"We are particularly bad at remembering that classic mantra about past performance being no guarantee of future performance" when it comes to new mutual funds, argues Geoff Bobroff of Bobroff Consulting Inc. "The class of 2003 is probably not going to look much better when we reflect back on it in 2006." Bobroff argues it is essential for investment advisers to ensure the new funds they recommend to clients aren't part of "yesterday's investment story."
The first step is to look at the nature of the fund itself. In the last three months, about 100 new open-end funds have been registered with the Securities & Exchange Commission, according to FundFiling.com. Of those, more than a third are bond funds or money-market funds, and another 10% or so are low-risk, high-income stock funds. (In contrast, about 15% of the funds launched in 2000 were bond or money-market funds, while technology and aggressive growth funds dominated new stock fund launches.) But with Treasury bond yields languishing at 40-year lows, pundits are almost unanimous in agreeing that sheltering in bond funds is risky.
"Interest rates have to rise," argues Greenwald, adding we may be in the midst of a `bond bubble.' "What you're seeing (in the flow of funds into bonds) is a replication of the craze for technology stocks that we saw in early 2000."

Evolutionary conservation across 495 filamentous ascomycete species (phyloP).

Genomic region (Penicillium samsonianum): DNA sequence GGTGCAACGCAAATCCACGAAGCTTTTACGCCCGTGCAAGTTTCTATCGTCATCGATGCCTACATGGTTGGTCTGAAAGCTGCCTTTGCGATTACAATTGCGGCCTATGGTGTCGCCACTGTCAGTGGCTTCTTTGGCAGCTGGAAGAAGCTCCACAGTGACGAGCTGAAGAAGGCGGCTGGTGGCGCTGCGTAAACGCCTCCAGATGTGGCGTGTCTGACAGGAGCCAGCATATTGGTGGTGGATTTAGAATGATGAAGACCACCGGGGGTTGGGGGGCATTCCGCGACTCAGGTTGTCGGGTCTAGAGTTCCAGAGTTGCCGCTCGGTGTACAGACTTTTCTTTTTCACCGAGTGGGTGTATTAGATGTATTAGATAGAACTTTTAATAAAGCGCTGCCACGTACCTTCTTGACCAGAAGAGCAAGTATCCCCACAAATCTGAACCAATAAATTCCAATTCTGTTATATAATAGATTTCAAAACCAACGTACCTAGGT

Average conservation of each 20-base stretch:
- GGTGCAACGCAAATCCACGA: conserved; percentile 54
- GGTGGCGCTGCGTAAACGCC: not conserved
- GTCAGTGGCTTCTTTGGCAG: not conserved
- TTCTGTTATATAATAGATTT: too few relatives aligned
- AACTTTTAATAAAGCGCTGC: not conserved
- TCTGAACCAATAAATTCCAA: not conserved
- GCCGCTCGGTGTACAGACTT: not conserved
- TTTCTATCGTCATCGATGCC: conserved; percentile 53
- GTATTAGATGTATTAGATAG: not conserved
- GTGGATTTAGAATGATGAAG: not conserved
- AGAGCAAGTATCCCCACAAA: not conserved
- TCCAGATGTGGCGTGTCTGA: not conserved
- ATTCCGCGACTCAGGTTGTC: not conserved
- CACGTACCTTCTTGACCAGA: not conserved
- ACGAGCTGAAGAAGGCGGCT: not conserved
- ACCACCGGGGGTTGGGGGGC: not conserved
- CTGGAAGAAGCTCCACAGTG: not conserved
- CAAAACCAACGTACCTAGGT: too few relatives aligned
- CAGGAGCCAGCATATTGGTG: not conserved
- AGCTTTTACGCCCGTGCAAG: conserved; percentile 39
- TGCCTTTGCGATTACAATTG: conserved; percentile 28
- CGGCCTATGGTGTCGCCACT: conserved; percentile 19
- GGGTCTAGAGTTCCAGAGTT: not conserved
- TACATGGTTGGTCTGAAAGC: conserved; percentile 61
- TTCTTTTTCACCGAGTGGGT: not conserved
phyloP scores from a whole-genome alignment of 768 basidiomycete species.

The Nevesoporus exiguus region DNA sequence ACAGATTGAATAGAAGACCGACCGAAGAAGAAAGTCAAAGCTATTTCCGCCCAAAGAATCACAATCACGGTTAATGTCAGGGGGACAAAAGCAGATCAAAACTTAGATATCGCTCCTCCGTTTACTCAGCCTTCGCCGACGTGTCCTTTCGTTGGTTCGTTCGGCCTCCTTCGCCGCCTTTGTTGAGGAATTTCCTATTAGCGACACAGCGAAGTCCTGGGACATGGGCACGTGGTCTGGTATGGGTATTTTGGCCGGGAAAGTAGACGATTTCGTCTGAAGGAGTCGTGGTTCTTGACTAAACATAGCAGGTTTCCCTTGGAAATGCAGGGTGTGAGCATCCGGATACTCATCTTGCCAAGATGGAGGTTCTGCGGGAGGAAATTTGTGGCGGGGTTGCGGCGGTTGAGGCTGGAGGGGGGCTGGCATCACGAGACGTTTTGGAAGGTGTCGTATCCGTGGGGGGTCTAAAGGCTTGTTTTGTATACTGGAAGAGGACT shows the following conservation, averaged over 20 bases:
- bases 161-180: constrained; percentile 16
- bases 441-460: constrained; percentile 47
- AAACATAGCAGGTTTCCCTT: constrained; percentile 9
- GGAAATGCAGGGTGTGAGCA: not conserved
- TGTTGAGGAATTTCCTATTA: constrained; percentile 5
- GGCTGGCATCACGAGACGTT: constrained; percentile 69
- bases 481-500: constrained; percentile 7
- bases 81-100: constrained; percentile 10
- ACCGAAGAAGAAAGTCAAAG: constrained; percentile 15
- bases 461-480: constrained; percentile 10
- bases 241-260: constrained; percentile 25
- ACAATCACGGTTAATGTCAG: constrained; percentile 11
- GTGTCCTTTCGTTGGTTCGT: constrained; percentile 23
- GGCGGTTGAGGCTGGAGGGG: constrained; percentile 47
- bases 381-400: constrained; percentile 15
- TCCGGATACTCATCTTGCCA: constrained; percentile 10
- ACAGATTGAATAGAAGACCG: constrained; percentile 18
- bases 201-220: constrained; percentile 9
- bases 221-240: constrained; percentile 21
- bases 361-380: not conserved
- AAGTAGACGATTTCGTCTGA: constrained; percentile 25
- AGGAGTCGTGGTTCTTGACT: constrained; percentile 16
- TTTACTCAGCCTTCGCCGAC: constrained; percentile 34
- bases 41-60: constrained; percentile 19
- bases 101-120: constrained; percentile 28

Fund advisors might be better off searching for new funds based on market themes that are still out of favor but which may look increasingly attractive in the coming months, analysts say. Some fund families are launching small company or mid-cap funds -- Delaware Management is introducing the Delaware BOB Small Cap Growth and Small Cap Value funds, while Pilgrim Baxter & Associates filed in April for the PBHG Mid-Cap Growth fund. Buffalo Funds' Buffalo Mid Cap Fund (BUFMX) is run by three veterans, and some advisors cite it as a potential winner if the sector starts doing better.
Steven Patterson of Sand Hill Road Advisors in Palo Alto, advises his wealthy Silicon Valley clients to put up as much as a third of their stock holdings into international stocks via mutual funds, even though international investing is still out of favor.